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Tutorials for Minecraft 1.14

Documentation

tutorial:networking

Communicating between the clients and the server

Say you wanted to emit an explosion particle whenever your block is destroyed. Emitting particles requires access to the ParticleManager, which only exists on the MinecraftClient instance. Let's try doing that:

public class MyBlock extends Block {
    @Override
    public void onBlockRemoved(BlockState before, World world, BlockPos pos, BlockState after, boolean bool) {
        if (player != null) {
            // WARNING: BAD CODE. DON'T EVER DO THIS!
            MinecraftClient.getInstance().particleManager.addParticle(
                    ParticleTypes.EXPLOSION, pos.getX(), pos.getY(), pos.getZ(),
                    0.0D, 0.0D, 0.0D
            );
        }
    }
}

If you go into try to break your block, you will see your particle works perfectly fine. Job's done, right? Well, try to run it on a dedicated server. You break your block, and…

[Server thread/FATAL]: Error executing task on Server
java.lang.RuntimeException: Cannot load class net.minecraft.client.MinecraftClient in environment type SERVER

What went wrong?

There are 2 types of Minecraft jars. The server jar, which is run by the server that hosts a multiplayer game. And there is the client jar, which is run by every player who joins the server. Some classes, such as the MinecraftClient, only exist in the client jar. And for good reason - the server can't play particles! It doesn't even have a screen to display anything on.

onBlockedRemoved gets called by the server, which cannot do the client-only operations that MinecraftClient provides

  • in this case, playing particles. Since onBlockRemoved gets called by the server only,

we will need to somehow tell the clients they need to play the particles.

In a single player settings this is easy, the client runs in the same process as the server,

so we can just access the MinecraftClient and be done with it.

In multiplayer we will need to communicate between entirely different computers. This is where packets come in.

Server To Client (S2C) Packets

Server To Client, or S2C packets for short, allow the server to tell the clients to execute predefined code with some data. The clients will first need to know what to execute, so we will tell them just that during client mod initialization

(Note that the identifier we will put in the class of the common initializer so it can be accessed from both sides:)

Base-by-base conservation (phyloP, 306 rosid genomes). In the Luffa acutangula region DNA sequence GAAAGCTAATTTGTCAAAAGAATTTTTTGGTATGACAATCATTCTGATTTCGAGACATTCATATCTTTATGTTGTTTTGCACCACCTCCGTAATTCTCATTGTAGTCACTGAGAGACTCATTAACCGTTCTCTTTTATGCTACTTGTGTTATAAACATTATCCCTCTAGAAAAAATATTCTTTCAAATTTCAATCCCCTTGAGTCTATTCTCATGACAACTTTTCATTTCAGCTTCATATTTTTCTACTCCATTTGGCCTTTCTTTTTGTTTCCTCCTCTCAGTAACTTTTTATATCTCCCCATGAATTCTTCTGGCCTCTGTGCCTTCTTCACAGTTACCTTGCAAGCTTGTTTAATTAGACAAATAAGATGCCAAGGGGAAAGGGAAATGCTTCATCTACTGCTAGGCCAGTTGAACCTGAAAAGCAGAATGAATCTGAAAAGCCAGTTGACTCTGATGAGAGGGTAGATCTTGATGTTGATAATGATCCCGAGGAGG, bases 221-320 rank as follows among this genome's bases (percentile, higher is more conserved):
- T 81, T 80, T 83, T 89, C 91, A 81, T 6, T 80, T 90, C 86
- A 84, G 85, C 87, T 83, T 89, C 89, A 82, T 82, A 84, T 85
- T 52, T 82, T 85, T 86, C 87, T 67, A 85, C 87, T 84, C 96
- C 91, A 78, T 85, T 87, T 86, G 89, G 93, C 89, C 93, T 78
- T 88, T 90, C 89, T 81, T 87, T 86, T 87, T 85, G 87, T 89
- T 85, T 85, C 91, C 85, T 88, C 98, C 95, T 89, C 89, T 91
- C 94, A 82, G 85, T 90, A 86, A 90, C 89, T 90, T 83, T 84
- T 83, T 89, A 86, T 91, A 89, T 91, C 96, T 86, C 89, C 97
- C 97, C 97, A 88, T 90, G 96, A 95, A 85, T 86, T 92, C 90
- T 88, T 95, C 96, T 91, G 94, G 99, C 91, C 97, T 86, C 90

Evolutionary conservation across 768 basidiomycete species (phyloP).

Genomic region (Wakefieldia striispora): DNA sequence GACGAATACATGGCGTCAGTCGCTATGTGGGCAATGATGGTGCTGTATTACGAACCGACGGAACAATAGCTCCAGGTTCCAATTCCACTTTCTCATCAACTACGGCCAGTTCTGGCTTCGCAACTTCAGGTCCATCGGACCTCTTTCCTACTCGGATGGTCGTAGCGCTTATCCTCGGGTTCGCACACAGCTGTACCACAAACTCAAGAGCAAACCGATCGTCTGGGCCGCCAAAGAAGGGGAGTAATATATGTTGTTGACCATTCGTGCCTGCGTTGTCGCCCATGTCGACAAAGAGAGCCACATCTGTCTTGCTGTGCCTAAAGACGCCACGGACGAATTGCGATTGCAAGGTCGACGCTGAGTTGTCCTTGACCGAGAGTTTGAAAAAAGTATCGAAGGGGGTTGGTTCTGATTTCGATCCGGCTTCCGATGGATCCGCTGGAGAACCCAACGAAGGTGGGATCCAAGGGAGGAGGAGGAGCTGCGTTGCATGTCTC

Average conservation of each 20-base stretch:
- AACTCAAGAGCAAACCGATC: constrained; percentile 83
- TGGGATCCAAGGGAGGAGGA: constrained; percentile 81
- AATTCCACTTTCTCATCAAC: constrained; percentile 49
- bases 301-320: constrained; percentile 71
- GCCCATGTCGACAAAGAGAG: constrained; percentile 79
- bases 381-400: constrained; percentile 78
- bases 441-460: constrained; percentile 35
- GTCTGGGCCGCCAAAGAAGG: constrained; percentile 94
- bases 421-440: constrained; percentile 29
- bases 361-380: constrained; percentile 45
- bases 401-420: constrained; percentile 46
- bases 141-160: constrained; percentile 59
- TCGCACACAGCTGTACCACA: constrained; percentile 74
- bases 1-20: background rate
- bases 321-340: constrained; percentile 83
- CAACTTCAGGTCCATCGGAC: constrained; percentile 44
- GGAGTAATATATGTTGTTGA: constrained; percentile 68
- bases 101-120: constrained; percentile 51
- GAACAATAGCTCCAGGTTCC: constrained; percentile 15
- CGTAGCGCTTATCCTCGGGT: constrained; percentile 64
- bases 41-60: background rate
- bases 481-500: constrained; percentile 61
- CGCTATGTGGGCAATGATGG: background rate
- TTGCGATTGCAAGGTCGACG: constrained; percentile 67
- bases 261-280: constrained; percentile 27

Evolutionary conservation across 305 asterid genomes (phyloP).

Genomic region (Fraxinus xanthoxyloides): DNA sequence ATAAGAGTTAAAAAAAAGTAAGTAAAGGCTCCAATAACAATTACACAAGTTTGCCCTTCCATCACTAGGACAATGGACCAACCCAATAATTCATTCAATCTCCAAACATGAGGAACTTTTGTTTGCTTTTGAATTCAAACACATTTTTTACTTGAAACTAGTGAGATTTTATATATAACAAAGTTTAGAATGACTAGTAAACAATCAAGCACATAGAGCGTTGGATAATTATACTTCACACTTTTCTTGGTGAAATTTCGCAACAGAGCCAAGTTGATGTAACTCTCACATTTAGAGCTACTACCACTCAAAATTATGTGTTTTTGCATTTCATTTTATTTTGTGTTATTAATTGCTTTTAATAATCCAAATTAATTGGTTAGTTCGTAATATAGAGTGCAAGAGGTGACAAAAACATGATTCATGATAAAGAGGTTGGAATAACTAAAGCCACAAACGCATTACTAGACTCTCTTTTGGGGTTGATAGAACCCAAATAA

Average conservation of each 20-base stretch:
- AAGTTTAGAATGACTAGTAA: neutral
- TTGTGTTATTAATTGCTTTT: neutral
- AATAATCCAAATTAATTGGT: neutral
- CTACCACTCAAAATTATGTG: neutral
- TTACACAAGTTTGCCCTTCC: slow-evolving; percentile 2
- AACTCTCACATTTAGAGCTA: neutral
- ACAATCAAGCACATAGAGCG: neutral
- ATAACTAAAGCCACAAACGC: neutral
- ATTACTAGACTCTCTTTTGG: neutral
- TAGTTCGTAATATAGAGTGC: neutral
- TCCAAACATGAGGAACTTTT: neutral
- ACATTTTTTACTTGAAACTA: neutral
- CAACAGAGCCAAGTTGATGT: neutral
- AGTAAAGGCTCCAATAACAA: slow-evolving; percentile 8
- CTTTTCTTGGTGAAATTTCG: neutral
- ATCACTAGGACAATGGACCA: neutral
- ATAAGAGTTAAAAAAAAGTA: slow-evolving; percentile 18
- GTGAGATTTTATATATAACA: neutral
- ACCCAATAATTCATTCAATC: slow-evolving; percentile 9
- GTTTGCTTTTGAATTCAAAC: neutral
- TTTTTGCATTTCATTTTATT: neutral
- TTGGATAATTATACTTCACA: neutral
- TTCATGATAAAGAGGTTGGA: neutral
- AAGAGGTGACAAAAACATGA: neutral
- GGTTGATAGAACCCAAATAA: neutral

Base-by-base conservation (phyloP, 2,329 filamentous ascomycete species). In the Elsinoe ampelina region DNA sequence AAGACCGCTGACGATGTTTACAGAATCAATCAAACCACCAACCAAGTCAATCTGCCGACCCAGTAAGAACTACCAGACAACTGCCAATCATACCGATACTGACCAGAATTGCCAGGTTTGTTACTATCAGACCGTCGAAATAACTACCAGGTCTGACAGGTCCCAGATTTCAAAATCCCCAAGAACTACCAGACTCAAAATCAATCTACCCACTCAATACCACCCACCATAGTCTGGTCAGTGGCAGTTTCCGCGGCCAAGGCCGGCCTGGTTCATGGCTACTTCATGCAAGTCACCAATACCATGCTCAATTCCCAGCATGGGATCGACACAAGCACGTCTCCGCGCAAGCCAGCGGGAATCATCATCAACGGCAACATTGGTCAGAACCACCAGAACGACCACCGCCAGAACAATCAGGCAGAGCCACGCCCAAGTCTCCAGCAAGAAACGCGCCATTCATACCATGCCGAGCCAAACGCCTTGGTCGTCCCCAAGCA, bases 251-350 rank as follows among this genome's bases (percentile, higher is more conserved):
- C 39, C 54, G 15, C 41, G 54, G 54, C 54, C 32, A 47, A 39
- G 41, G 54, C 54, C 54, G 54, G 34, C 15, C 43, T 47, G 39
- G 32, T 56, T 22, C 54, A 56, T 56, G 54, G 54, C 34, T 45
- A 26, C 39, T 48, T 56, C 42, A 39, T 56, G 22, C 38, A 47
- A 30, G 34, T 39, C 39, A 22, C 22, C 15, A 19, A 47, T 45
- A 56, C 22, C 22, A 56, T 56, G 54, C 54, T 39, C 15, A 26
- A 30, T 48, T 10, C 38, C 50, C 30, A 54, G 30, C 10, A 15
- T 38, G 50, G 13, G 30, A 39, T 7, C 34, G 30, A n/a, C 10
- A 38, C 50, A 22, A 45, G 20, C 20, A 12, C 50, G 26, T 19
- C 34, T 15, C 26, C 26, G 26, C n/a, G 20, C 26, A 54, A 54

public class ExampleMod implements ModInitializer {
    // Save the id of the packet so we can reference it later
    public static final Identifier PLAY_PARTICLE_PACKET_ID = new Identifier("example", "particle");
}
public class ExampleClientInit implements ClientModInitializer {
    @Override
    public void onInitializeClient() {
        // We associate PLAY_PARTICLE_PACKET_ID with this callback, so the server can then use that id to execute the callback.
        ClientSidePacketRegistry.INSTANCE.register(ExampleMod.PLAY_PARTICLE_PACKET_ID,
                (packetContext, attachedData) -> {
                    // Client sided code
                    // Caution: don't execute code here just yet
                });
    }
}

One thing we must make sure is that we execute the code in the correct thread. The packet callback is executed on the networking thread, while interaction with the most things, such as the particle manager, must be done in the main thread. The packetContext that is passed to the callback contains an easy way to do that by calling getTaskQueue().execute:

// [...]
ClientSidePacketRegistry.INSTANCE.register(ExampleMod.PLAY_PARTICLE_PACKET_ID,
        (packetContext, attachedData) -> packetContext.getTaskQueue().execute(() -> {
            // For now we will use the player's position since we don't know (yet) how to use the BlockPos
            // in the onBlockRemoved callback. This is explained in "passing information to packets".
            Vec3d pos = packetContext.getPlayer().getPos();
            MinecraftClient.getInstance().particleManager.addParticle(
                    ParticleTypes.EXPLOSION, pos.getX(), pos.getY(), pos.getZ(),
                    0.0D, 0.0D, 0.0D
            );
        }));

The only thing that is left is for the server to actually send the packet to clients.

public class MyBlock extends Block {
    @Override
    public void onBlockRemoved(BlockState before, World world, BlockPos pos, BlockState after, boolean bool) {
        // First we need to actually get hold of the players that we want to send the packets to.
        // A simple way is to obtain all players watching this position:
        Stream<PlayerEntity> watchingPlayers = PlayerStream.watching(world,pos);
        // Look at the other methods of `PlayerStream` to capture different groups of players.
 
        // We'll get to this later
        PacketByteBuf passedData = new PacketByteBuf(Unpooled.buffer());
 
        // Then we'll send the packet to all the players
        watchingPlayers.forEach(player ->
                ServerSidePacketRegistry.INSTANCE.sendToPlayer(player,ExampleMod.PLAY_PARTICLE_PACKET_ID,passedData));